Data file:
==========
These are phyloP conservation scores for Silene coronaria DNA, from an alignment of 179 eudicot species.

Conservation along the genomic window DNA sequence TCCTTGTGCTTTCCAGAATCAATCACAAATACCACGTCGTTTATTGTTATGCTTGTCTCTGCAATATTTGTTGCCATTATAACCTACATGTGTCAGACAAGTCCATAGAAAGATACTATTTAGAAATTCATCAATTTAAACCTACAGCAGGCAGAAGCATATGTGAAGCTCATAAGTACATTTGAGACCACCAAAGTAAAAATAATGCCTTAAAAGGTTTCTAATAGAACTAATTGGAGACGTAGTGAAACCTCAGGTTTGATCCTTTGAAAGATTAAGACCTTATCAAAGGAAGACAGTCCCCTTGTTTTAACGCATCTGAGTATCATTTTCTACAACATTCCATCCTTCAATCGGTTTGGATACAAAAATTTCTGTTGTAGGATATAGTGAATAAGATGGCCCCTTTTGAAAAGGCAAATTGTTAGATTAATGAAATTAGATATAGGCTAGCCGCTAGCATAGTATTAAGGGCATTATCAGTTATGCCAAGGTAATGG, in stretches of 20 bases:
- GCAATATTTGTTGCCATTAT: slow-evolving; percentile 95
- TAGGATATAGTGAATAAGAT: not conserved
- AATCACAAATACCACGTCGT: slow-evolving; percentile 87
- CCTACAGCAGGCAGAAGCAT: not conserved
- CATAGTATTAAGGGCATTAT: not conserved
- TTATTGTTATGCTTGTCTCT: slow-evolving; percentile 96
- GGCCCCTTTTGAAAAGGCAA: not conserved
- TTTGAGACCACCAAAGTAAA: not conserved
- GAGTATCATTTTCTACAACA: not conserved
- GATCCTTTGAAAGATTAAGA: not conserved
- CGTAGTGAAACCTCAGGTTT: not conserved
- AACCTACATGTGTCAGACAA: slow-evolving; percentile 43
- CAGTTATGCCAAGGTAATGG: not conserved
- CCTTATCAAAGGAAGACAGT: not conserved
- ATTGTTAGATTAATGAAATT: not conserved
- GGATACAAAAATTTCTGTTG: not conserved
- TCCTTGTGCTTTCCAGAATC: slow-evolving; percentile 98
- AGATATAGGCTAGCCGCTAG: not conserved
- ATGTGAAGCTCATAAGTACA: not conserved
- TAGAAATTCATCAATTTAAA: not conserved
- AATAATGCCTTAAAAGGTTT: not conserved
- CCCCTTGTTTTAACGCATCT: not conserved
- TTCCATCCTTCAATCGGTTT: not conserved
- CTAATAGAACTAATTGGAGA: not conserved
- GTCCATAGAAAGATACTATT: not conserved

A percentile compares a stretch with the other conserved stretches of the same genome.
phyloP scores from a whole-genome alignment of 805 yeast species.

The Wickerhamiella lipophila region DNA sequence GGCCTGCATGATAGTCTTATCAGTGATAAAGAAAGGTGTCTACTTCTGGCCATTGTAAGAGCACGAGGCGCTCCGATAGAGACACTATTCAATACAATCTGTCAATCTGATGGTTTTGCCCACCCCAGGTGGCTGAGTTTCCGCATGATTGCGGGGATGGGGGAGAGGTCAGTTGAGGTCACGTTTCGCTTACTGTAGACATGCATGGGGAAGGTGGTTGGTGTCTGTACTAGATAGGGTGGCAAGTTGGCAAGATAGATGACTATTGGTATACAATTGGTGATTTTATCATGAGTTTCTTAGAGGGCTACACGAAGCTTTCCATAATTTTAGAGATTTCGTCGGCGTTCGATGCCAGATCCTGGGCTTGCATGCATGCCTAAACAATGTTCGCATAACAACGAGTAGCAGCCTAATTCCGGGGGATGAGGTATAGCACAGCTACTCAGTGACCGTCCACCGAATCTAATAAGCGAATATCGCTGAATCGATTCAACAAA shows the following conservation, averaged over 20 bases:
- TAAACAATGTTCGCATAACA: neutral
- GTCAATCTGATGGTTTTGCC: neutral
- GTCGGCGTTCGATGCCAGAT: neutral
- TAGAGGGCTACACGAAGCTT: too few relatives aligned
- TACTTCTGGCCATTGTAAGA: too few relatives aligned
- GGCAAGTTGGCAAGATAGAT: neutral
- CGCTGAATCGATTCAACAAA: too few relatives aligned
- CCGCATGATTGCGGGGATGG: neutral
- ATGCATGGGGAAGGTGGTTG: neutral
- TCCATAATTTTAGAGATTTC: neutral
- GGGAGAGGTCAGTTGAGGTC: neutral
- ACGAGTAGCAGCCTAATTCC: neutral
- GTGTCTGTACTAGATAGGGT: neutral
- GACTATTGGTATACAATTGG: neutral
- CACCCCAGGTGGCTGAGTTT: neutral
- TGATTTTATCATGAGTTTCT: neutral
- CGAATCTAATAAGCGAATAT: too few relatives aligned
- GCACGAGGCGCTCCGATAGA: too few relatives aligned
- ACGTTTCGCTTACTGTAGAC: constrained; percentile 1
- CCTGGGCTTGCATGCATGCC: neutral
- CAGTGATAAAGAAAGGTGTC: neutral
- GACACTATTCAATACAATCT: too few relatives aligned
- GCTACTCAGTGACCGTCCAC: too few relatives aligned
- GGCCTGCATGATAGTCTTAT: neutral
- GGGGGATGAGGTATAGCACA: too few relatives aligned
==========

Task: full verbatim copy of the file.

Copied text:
These are phyloP conservation scores for Silene coronaria DNA, from an alignment of 179 eudicot species.

Conservation along the genomic window DNA sequence TCCTTGTGCTTTCCAGAATCAATCACAAATACCACGTCGTTTATTGTTATGCTTGTCTCTGCAATATTTGTTGCCATTATAACCTACATGTGTCAGACAAGTCCATAGAAAGATACTATTTAGAAATTCATCAATTTAAACCTACAGCAGGCAGAAGCATATGTGAAGCTCATAAGTACATTTGAGACCACCAAAGTAAAAATAATGCCTTAAAAGGTTTCTAATAGAACTAATTGGAGACGTAGTGAAACCTCAGGTTTGATCCTTTGAAAGATTAAGACCTTATCAAAGGAAGACAGTCCCCTTGTTTTAACGCATCTGAGTATCATTTTCTACAACATTCCATCCTTCAATCGGTTTGGATACAAAAATTTCTGTTGTAGGATATAGTGAATAAGATGGCCCCTTTTGAAAAGGCAAATTGTTAGATTAATGAAATTAGATATAGGCTAGCCGCTAGCATAGTATTAAGGGCATTATCAGTTATGCCAAGGTAATGG, in stretches of 20 bases:
- GCAATATTTGTTGCCATTAT: slow-evolving; percentile 95
- TAGGATATAGTGAATAAGAT: not conserved
- AATCACAAATACCACGTCGT: slow-evolving; percentile 87
- CCTACAGCAGGCAGAAGCAT: not conserved
- CATAGTATTAAGGGCATTAT: not conserved
- TTATTGTTATGCTTGTCTCT: slow-evolving; percentile 96
- GGCCCCTTTTGAAAAGGCAA: not conserved
- TTTGAGACCACCAAAGTAAA: not conserved
- GAGTATCATTTTCTACAACA: not conserved
- GATCCTTTGAAAGATTAAGA: not conserved
- CGTAGTGAAACCTCAGGTTT: not conserved
- AACCTACATGTGTCAGACAA: slow-evolving; percentile 43
- CAGTTATGCCAAGGTAATGG: not conserved
- CCTTATCAAAGGAAGACAGT: not conserved
- ATTGTTAGATTAATGAAATT: not conserved
- GGATACAAAAATTTCTGTTG: not conserved
- TCCTTGTGCTTTCCAGAATC: slow-evolving; percentile 98
- AGATATAGGCTAGCCGCTAG: not conserved
- ATGTGAAGCTCATAAGTACA: not conserved
- TAGAAATTCATCAATTTAAA: not conserved
- AATAATGCCTTAAAAGGTTT: not conserved
- CCCCTTGTTTTAACGCATCT: not conserved
- TTCCATCCTTCAATCGGTTT: not conserved
- CTAATAGAACTAATTGGAGA: not conserved
- GTCCATAGAAAGATACTATT: not conserved

A percentile compares a stretch with the other conserved stretches of the same genome.
phyloP scores from a whole-genome alignment of 805 yeast species.

The Wickerhamiella lipophila region DNA sequence GGCCTGCATGATAGTCTTATCAGTGATAAAGAAAGGTGTCTACTTCTGGCCATTGTAAGAGCACGAGGCGCTCCGATAGAGACACTATTCAATACAATCTGTCAATCTGATGGTTTTGCCCACCCCAGGTGGCTGAGTTTCCGCATGATTGCGGGGATGGGGGAGAGGTCAGTTGAGGTCACGTTTCGCTTACTGTAGACATGCATGGGGAAGGTGGTTGGTGTCTGTACTAGATAGGGTGGCAAGTTGGCAAGATAGATGACTATTGGTATACAATTGGTGATTTTATCATGAGTTTCTTAGAGGGCTACACGAAGCTTTCCATAATTTTAGAGATTTCGTCGGCGTTCGATGCCAGATCCTGGGCTTGCATGCATGCCTAAACAATGTTCGCATAACAACGAGTAGCAGCCTAATTCCGGGGGATGAGGTATAGCACAGCTACTCAGTGACCGTCCACCGAATCTAATAAGCGAATATCGCTGAATCGATTCAACAAA shows the following conservation, averaged over 20 bases:
- TAAACAATGTTCGCATAACA: neutral
- GTCAATCTGATGGTTTTGCC: neutral
- GTCGGCGTTCGATGCCAGAT: neutral
- TAGAGGGCTACACGAAGCTT: too few relatives aligned
- TACTTCTGGCCATTGTAAGA: too few relatives aligned
- GGCAAGTTGGCAAGATAGAT: neutral
- CGCTGAATCGATTCAACAAA: too few relatives aligned
- CCGCATGATTGCGGGGATGG: neutral
- ATGCATGGGGAAGGTGGTTG: neutral
- TCCATAATTTTAGAGATTTC: neutral
- GGGAGAGGTCAGTTGAGGTC: neutral
- ACGAGTAGCAGCCTAATTCC: neutral
- GTGTCTGTACTAGATAGGGT: neutral
- GACTATTGGTATACAATTGG: neutral
- CACCCCAGGTGGCTGAGTTT: neutral
- TGATTTTATCATGAGTTTCT: neutral
- CGAATCTAATAAGCGAATAT: too few relatives aligned
- GCACGAGGCGCTCCGATAGA: too few relatives aligned
- ACGTTTCGCTTACTGTAGAC: constrained; percentile 1
- CCTGGGCTTGCATGCATGCC: neutral
- CAGTGATAAAGAAAGGTGTC: neutral
- GACACTATTCAATACAATCT: too few relatives aligned
- GCTACTCAGTGACCGTCCAC: too few relatives aligned
- GGCCTGCATGATAGTCTTAT: neutral
- GGGGGATGAGGTATAGCACA: too few relatives aligned